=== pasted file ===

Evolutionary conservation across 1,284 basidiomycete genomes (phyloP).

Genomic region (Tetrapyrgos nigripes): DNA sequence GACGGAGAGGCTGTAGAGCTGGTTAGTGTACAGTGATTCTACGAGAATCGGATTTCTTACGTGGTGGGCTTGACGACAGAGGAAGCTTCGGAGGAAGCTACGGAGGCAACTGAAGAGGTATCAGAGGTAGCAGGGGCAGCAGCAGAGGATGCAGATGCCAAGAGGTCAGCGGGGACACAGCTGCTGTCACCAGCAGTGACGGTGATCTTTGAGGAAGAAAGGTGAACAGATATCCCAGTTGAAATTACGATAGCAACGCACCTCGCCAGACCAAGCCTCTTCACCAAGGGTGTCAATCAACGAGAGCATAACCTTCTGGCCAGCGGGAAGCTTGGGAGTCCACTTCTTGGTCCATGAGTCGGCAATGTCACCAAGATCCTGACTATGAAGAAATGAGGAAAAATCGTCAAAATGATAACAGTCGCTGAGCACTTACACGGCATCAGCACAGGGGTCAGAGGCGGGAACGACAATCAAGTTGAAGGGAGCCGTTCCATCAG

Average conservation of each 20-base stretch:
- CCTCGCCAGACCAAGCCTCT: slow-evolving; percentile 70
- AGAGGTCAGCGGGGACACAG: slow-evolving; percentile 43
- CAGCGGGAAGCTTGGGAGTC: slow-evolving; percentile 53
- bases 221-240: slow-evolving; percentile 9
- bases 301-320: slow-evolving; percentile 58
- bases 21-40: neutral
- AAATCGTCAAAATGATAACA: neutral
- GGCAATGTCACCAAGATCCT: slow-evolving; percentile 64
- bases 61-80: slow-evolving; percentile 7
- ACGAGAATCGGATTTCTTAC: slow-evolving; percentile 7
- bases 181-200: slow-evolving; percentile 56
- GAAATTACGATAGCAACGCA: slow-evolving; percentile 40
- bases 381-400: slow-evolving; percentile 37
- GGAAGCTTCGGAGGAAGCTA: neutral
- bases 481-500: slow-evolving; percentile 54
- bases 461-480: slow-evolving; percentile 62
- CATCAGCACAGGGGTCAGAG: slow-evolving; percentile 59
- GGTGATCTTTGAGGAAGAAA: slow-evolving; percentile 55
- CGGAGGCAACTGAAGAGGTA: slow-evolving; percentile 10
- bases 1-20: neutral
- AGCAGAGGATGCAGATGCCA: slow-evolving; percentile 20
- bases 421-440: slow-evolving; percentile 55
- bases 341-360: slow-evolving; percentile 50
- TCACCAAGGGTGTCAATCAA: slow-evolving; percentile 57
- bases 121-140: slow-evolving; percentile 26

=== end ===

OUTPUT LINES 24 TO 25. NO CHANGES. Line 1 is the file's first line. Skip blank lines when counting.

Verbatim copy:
- AGCAGAGGATGCAGATGCCA: slow-evolving; percentile 20
- bases 421-440: slow-evolving; percentile 55